Both gait speed and step length were lesser in dual-task walks, a finding likely explained by problems with prioritizing tasks —a difficulty common in Parkinson’s patients with freezing of gait, the researchers said.

“The present findings suggest that [Parkinson’s] patients benefit from using large transversal visual cues, which might be incorporated in floor patterns in both the exterior and the interior,” they wrote, cautioning that their findings need to be validated in real-world studies with more patients.

Still, “public indoor and outdoor space can be and is regulated with respect to people with some medical conditions,” the scientists added, and “the relevant legislative documents should be extended to allow for parkinsonian gait disorder.”
José is a science news writer with a PhD in Neuroscience from Universidade of Porto, in Portugal. He has studied Biochemistry also at Universidade do Porto and was a postdoctoral associate at Weill Cornell Medicine, in New York, and at The University of Western Ontario, in London, Ontario. His work ranged from the association of central cardiovascular and pain control to the neurobiological basis of hypertension, and the molecular pathways driving Alzheimer’s disease.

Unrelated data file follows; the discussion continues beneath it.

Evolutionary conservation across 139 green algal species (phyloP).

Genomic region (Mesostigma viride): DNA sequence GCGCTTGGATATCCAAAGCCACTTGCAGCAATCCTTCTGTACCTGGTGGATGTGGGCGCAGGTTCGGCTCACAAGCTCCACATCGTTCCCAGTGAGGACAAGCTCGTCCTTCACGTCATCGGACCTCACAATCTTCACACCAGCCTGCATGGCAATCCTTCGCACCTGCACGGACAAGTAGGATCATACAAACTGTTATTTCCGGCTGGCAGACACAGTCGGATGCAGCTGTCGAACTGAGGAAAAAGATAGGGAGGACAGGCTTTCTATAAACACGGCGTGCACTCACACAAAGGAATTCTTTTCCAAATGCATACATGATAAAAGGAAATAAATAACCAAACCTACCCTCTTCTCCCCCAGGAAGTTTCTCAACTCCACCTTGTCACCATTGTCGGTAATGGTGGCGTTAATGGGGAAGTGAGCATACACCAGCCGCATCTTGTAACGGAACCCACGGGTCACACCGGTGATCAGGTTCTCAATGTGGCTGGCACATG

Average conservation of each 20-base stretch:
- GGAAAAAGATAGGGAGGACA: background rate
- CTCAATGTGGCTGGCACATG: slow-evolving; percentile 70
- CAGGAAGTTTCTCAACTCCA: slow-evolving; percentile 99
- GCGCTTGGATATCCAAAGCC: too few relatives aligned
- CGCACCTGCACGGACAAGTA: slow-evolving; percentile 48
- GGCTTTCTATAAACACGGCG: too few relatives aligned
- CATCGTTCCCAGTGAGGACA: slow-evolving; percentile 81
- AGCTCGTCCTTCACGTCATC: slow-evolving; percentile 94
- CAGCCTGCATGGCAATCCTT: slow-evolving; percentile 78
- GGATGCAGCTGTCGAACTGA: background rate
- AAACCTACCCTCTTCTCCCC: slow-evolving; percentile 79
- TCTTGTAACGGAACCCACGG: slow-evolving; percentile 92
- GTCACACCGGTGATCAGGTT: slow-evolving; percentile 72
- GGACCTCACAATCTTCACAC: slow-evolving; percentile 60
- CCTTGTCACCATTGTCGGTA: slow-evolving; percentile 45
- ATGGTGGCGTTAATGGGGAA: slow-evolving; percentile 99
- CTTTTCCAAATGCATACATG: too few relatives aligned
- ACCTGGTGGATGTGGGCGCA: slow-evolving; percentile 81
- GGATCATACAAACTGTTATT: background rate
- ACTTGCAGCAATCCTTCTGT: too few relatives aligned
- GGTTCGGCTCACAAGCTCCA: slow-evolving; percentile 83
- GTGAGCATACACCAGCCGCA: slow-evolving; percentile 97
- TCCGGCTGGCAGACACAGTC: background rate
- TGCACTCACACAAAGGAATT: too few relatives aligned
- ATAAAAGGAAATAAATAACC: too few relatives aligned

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Ana holds a PhD in Immunology from the University of Lisbon and worked as a postdoctoral researcher at Instituto de Medicina Molecular (iMM) in Lisbon, Portugal. She graduated with a BSc in Genetics from the University of Newcastle and received a Masters in Biomolecular Archaeology from the University of Manchester, England. After leaving the lab to pursue a career in Science Communication, she served as the Director of Science Communication at iMM.
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José is a science news writer with a PhD in Neuroscience from Universidade of Porto, in Portugal. He has studied Biochemistry also at Universidade do Porto and was a postdoctoral associate at Weill Cornell Medicine, in New York, and at The University of Western Ontario, in London, Ontario. His work ranged from the association of central cardiovascular and pain control to the neurobiological basis of hypertension, and the molecular pathways driving Alzheimer’s disease.